Editorials

Need a job? Maybe Mike’s got the answer

Illinois Policy

If there were any doubt that our Springfield dysfunction is hurting our state’s economy, look no farther than the latest unemployment figures or The Wall Street Journal’s Opinion page.

Illinois’ unemployment rate went up in April and is the highest in the nation, tied with Alaska at 6.6 percent. Last month there were 9,700 more Illinoisans who couldn’t find a job than in March.

The Journal editorial took aim at Illinois House Speaker Mike Madigan and Democratic supermajorities in both houses: “Rather than compromise, Democrats are trying to shut down the government so the public rises up in anger. But Mr. Rauner has used legal duct tape to keep essential services running, and the state has managed to spend some $35 billion even without a budget. Illinois citizens don’t seem to miss the non-essential services, though the state comptroller says Illinois has a $7 billion backlog in unpaid bills.”

They go on to praise Rauner for standing strong despite liberal pressure.

But the Journal also makes clear to their readers, who lead the business world, and in the most prominent spot on their Opinion page, that Illinois remains very hostile territory.

The folks in Springfield failed to pass a 2016 budget to put some controls on state spending, and the supermajorities just blew through the deadline with only a joke of a 2017 budget passing the House — thank you, Democratic state minions Jay Hoffman, Jerry Costello II, Eddie Lee Jackson and Dan Beiser — that would have spent $7 billion more that we have. The difference from last year when we were in this same dark place is that lawmakers refuse to pass a partial budget so schools can be assured they will open in the fall.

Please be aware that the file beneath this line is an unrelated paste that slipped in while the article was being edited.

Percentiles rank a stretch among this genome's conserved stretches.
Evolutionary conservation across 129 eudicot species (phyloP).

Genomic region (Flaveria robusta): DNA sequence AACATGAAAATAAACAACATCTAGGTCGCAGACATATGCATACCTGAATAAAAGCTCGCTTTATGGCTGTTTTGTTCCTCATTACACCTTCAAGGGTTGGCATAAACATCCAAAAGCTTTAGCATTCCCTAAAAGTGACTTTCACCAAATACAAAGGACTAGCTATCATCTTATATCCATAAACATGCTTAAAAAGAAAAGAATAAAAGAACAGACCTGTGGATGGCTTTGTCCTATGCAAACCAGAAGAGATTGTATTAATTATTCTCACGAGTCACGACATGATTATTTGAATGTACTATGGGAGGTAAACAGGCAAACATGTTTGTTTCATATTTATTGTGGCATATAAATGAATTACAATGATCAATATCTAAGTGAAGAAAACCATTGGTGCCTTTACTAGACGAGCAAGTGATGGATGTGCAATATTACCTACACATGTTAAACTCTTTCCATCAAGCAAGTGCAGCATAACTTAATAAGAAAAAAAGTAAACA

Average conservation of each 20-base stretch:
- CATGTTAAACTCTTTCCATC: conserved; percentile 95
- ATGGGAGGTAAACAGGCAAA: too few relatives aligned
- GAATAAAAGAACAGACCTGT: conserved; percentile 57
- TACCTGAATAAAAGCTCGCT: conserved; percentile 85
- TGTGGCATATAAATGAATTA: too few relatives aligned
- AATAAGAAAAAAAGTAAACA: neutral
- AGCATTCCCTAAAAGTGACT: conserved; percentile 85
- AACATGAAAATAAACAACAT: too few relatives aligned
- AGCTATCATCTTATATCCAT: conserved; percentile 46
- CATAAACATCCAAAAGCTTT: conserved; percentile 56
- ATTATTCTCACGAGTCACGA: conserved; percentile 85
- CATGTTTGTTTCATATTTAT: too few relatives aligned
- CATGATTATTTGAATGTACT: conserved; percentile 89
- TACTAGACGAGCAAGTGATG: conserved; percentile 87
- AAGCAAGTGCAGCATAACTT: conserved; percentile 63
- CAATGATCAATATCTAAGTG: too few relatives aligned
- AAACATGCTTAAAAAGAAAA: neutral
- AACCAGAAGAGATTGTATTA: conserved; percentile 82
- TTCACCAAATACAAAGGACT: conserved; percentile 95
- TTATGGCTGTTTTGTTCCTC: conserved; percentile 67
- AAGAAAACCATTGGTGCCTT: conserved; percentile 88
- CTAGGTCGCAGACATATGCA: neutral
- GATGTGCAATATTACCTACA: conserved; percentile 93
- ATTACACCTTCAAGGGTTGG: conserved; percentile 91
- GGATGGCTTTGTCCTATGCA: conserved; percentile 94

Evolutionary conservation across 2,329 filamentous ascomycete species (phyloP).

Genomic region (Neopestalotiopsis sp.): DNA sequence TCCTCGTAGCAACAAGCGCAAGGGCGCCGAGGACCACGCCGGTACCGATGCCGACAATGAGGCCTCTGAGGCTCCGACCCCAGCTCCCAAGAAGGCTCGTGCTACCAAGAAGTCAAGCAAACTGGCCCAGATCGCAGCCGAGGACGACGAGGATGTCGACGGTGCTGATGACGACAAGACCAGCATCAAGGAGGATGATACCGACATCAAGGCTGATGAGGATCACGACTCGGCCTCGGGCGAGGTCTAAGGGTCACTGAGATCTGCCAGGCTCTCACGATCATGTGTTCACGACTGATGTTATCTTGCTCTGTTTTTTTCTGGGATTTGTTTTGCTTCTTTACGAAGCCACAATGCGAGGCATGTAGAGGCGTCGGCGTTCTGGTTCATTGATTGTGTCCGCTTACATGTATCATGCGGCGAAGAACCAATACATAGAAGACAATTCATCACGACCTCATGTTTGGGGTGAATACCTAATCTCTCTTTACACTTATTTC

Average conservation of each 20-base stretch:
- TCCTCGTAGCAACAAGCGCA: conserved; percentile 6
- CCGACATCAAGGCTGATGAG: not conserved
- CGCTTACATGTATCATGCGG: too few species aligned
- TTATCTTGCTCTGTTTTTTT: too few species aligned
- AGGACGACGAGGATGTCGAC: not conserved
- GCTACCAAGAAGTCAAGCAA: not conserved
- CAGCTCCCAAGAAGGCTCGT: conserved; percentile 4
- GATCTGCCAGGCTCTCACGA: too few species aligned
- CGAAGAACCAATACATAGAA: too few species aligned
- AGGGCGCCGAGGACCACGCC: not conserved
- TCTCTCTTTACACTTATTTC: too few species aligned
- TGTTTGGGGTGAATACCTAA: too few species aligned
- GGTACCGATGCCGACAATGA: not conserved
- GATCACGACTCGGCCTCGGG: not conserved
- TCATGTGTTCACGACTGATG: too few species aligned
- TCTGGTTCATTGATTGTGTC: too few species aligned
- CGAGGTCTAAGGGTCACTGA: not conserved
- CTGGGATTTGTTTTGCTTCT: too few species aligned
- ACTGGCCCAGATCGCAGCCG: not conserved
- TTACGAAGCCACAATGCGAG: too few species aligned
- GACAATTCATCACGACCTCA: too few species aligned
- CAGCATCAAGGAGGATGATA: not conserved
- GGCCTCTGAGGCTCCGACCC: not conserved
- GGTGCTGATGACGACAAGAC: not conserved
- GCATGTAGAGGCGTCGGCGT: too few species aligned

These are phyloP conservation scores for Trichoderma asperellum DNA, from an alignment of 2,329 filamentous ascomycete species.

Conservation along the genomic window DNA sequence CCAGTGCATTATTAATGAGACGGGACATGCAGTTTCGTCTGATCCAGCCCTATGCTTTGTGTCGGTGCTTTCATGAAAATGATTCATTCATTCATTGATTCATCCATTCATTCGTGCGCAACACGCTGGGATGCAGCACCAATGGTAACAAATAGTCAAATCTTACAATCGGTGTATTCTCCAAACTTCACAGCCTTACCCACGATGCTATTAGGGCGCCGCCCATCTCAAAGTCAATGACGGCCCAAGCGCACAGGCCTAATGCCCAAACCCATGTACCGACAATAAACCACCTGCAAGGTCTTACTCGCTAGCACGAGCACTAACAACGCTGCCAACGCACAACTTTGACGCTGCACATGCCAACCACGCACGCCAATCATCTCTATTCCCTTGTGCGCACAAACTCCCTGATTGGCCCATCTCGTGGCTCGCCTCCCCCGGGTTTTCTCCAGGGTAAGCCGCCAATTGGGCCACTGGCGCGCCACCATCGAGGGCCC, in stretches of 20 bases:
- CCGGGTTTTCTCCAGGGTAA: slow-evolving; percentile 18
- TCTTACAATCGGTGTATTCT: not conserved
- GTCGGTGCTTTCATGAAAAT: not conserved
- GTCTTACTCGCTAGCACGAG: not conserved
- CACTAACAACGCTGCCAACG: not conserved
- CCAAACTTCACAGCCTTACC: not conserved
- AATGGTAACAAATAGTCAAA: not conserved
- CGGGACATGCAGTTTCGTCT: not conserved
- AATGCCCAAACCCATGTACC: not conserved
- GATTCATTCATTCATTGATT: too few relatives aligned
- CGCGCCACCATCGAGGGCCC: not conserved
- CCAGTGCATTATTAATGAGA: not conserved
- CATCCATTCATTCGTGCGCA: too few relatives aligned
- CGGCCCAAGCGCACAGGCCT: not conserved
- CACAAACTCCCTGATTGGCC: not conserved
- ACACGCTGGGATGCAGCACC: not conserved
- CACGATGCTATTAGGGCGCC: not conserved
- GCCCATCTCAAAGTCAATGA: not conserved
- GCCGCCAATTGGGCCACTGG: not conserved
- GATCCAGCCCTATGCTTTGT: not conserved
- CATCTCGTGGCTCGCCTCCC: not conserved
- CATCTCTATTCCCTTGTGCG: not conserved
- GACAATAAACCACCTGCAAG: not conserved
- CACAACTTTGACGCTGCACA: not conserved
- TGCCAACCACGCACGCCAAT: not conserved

Illinois seems to be learning to live without a budget.

But can we learn to live without schools? Can we learn to live without jobs?

Reforms grow jobs. Higher taxes kill jobs.

If you need a job maybe you should call one of our four local Democrats, or better yet, their puppet-master Madigan at 217-782-5350 or 773-581-8000. Chances are Madigan will have some blah-blah “blame Rauner” blah-blah “protect the middle class” platitudes to share — but no job leads.

Your best bet for finding a job would be to move to another state.

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